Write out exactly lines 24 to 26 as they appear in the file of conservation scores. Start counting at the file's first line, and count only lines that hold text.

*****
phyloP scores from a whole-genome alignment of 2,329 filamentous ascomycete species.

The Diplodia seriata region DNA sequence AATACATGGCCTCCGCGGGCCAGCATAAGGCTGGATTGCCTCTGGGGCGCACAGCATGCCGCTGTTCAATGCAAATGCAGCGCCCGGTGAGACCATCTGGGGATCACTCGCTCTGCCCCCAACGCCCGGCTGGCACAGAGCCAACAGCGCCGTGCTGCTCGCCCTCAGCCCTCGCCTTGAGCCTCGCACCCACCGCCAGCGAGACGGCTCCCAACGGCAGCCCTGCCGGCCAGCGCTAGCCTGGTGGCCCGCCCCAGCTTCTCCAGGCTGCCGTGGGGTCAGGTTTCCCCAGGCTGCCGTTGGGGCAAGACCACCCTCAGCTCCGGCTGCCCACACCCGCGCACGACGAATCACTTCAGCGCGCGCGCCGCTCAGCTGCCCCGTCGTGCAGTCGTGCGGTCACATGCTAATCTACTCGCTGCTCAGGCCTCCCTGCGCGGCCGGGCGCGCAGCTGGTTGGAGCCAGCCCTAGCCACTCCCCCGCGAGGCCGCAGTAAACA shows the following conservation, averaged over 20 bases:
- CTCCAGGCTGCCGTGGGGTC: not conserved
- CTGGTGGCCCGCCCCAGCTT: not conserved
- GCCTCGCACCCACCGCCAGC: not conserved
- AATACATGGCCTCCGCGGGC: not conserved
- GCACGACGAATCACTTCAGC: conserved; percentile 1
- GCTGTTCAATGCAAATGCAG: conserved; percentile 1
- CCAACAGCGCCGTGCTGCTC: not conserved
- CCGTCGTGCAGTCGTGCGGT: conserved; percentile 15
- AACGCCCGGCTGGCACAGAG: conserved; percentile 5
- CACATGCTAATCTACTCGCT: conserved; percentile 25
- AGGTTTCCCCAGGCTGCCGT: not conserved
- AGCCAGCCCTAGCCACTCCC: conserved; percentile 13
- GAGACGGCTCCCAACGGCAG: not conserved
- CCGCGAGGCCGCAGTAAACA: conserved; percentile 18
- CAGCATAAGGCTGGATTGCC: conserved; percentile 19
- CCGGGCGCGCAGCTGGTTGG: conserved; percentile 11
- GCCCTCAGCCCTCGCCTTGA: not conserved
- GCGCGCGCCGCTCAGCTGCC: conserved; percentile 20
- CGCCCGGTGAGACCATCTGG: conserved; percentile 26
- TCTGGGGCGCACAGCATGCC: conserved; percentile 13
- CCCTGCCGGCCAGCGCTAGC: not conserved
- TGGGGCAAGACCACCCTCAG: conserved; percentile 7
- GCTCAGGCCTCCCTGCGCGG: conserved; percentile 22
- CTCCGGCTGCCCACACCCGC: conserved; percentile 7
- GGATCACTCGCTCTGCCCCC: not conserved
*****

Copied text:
- TGGGGCAAGACCACCCTCAG: conserved; percentile 7
- GCTCAGGCCTCCCTGCGCGG: conserved; percentile 22
- CTCCGGCTGCCCACACCCGC: conserved; percentile 7